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What's the differences between an officer and an enlisted member of the military?

I've heard a lot of talk about animosity between officer and enlisted spouses. Is it true?

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Asked by Anonymous at 4:24 AM on Apr. 25, 2009 in Money & Work

Answers (9)
  • Officers are much higher on the totem pole. You can only be an officer in the military if you have a bachelors degree or higher. This generall means that officers are a bit older than the enlisted. There can be animosity between officer and enlisted spouses. Generally, they don't hang out together much because the enlisted members and the officers aren't supposed to hang out together. It's kind of like hanging out with your boss, and that's a no no. If there is an event where the wives would be mixed, they generally stick with their own, but sometimes the officers and their wives can be on a bit of a power trip and think they are better than the enlistees and their wives. Does this make sense? Hope it helps!

    Answer by mom2eliandjayde at 5:07 AM on Apr. 25, 2009

  • Enlisted you do not have to go to college, though you may have a degree and be enlisted. Officer, you have to have a degree. You can come in directly as an officer or you can be prior enlisted and get a commission once you're in. (though it's easier to come in as an officer than to go prior enlisted)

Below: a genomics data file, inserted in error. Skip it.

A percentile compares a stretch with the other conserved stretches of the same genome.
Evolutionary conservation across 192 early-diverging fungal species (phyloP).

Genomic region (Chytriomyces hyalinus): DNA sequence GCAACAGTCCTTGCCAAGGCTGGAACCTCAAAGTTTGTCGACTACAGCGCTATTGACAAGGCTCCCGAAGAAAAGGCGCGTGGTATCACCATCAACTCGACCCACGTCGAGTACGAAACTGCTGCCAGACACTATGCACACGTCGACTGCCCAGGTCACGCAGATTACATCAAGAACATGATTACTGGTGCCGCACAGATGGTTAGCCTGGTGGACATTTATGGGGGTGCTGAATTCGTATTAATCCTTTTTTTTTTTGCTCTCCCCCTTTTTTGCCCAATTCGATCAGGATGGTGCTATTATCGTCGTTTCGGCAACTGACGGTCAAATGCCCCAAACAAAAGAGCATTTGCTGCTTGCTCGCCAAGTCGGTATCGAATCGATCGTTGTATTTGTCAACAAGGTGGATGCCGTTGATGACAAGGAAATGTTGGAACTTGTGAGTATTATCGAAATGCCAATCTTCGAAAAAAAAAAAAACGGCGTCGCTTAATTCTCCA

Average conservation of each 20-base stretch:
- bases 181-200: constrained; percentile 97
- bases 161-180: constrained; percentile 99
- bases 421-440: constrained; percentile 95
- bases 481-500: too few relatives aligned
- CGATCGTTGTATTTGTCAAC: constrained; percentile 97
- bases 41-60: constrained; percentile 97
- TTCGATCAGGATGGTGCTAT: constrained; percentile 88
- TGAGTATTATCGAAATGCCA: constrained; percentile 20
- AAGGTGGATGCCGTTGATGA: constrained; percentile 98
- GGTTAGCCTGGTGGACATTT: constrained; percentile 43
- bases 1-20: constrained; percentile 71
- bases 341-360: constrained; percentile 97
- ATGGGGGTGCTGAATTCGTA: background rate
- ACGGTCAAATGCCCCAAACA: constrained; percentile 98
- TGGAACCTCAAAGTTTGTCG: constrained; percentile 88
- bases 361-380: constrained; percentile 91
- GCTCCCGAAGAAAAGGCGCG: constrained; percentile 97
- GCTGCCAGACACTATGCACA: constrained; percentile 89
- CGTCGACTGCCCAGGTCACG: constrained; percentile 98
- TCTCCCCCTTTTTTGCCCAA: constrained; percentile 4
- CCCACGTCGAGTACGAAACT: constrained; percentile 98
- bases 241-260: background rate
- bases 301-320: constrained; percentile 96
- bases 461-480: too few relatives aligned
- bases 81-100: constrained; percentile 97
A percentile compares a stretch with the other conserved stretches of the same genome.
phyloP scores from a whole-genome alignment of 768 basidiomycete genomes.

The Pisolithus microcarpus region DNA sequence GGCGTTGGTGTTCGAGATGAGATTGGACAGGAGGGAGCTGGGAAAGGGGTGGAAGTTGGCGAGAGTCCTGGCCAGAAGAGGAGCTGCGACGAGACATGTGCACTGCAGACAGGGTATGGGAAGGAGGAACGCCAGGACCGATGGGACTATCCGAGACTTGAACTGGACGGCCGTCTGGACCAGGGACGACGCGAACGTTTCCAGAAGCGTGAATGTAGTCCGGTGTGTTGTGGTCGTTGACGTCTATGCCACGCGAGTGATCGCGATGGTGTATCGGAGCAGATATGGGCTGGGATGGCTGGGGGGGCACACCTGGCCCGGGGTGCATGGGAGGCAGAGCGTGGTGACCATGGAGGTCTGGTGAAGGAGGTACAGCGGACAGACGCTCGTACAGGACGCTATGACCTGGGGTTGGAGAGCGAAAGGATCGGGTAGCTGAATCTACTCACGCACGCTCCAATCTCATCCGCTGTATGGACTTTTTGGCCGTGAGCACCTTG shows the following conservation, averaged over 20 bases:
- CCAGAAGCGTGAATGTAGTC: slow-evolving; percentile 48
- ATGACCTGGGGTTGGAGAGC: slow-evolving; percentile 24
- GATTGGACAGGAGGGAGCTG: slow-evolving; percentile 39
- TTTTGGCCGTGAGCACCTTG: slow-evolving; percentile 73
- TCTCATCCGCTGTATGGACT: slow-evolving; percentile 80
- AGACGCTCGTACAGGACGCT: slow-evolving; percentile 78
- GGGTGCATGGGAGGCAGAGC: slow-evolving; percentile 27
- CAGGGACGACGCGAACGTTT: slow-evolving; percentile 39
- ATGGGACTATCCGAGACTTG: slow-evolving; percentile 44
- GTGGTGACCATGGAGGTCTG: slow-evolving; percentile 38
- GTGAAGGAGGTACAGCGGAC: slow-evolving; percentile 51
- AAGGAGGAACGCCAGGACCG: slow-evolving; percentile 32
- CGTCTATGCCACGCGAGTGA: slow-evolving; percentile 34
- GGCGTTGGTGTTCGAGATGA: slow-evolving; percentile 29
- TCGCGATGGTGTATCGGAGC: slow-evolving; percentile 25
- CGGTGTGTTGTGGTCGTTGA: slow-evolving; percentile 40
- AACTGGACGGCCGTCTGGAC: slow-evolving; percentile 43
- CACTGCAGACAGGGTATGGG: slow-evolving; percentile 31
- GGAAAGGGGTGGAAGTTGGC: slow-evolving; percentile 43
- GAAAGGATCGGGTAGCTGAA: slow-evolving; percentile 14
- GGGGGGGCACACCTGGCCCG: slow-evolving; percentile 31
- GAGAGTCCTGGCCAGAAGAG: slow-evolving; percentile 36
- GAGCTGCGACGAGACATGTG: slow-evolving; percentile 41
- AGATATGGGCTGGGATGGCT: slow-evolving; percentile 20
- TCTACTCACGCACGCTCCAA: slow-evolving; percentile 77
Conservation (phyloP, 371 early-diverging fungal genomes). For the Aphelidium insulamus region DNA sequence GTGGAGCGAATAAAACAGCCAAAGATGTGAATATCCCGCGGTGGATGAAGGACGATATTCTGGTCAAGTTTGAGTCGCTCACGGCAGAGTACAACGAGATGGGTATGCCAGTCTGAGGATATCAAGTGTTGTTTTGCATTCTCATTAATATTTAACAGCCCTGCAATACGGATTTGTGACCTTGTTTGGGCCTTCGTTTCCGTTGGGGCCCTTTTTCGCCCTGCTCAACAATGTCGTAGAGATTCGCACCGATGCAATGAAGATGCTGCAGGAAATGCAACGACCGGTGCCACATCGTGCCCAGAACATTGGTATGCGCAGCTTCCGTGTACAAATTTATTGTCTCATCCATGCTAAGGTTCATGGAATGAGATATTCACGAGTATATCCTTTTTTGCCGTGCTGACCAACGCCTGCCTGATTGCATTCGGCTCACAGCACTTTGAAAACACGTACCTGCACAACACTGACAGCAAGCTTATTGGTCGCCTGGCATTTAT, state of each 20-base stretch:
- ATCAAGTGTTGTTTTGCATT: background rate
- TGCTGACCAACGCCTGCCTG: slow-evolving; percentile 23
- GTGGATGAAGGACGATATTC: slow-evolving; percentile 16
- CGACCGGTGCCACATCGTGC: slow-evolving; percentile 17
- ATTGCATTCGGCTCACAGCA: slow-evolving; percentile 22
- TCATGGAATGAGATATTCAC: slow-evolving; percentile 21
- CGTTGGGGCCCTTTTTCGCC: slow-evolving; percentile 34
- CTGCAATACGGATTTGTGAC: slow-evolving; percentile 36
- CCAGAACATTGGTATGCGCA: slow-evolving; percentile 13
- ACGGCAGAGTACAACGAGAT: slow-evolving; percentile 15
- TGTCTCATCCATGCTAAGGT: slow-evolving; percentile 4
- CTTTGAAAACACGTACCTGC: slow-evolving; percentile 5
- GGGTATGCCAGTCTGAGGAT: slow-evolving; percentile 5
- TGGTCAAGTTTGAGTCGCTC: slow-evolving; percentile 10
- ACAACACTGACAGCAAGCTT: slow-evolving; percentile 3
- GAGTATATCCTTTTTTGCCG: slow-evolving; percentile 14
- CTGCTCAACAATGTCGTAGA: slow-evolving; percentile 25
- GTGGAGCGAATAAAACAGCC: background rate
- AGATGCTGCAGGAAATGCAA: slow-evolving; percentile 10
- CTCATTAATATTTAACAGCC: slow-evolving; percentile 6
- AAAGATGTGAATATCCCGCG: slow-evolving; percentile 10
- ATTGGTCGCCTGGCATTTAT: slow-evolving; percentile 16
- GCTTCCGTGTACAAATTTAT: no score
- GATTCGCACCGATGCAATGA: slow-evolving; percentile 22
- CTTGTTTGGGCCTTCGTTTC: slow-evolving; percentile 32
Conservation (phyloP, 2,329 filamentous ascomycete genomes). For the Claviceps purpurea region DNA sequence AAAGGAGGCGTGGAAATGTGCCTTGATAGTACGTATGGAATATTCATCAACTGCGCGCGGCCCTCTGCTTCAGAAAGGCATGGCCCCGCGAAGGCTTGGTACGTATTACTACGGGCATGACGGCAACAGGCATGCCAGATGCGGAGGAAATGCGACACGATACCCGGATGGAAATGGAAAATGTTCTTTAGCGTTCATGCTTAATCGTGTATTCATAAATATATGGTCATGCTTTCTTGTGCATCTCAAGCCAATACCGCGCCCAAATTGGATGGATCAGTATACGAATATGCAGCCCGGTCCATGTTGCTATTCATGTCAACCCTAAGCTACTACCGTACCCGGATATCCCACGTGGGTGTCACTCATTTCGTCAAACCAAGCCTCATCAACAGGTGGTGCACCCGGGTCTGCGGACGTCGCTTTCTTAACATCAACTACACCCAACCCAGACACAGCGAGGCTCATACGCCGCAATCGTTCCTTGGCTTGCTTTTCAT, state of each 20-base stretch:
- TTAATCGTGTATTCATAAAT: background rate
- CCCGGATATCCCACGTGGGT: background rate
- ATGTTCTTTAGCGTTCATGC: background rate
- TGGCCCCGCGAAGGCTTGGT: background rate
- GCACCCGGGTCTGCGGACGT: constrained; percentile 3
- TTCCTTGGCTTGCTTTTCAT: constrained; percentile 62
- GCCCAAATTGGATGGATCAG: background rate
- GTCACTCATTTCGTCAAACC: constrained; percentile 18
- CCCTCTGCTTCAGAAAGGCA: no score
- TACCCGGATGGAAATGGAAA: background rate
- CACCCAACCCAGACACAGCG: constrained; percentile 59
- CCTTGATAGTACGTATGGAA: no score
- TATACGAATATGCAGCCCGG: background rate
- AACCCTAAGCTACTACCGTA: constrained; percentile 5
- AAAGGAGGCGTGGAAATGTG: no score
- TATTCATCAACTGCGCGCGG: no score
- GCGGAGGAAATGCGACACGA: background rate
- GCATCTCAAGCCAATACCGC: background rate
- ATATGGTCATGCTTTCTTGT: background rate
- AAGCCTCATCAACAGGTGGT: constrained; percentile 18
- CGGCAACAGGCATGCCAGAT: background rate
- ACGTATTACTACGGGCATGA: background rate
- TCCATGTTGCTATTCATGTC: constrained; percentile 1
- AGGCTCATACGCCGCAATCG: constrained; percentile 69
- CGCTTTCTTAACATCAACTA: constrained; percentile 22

I disagree that officers are generally older than enlisted, it would depend on paygrade, not all enlisted people are young. For example, my dh is enlisted, and he's a 37 yr old Chief in the Navy (which is an E-7, E meaning enlisted, 7 meaning what "level"or rank of enlisted). There are officers that we know that are much younger than he is, and are Jr officers. Part of my dh's job as a Sr Enlisted is to help train and mentor Jr Officers.

    There are pros and cons to both.


    Answer by Anonymous at 6:21 AM on Apr. 25, 2009

  • cont
    A good way to look at it is this - the CO (officer) sets the "vision" for what (s)he wants accomplished. They share that vision with the rest of their wardroom. Then, those officers divvy up the sections of that vision that pertain to their particular areas. They then turn it over to their Chiefs, or Sr Enlisted, who then devise a plan to achieve the vision that's been laid out. Then, they turn it over to the Petty Officers, who do the job / supervise the Jr Enlisted Seamen who do the job to achieve that vision.

    Every rank has it's place, and each serves a valuable purpose, it just really depends on what your personal strengths are. For example, my dh loves being Enlisted, and has turned down chances to apply to go Officer, because he prefers to be more on the "hands on" side of the house. It's what makes him happy.

    btw, I'm anon here b/c my dh's paygrade has nothing to do with me here, so I'm keeping it private

    Answer by Anonymous at 6:27 AM on Apr. 25, 2009

  • It is true about the education and such, but not always true about spouses being divided. I'm the wife of an enlisted man (with a Bachelor's degree working on his Master's, by the way), and we have friends within enlisted AND officer ranks - both members and spouses. I have never been snubbed or left out of anything.
    I believe it all has to do with maturity and compassion.

    Answer by PrydferthMenyw at 4:40 PM on Apr. 25, 2009

  • I agree PrydferthMenyw.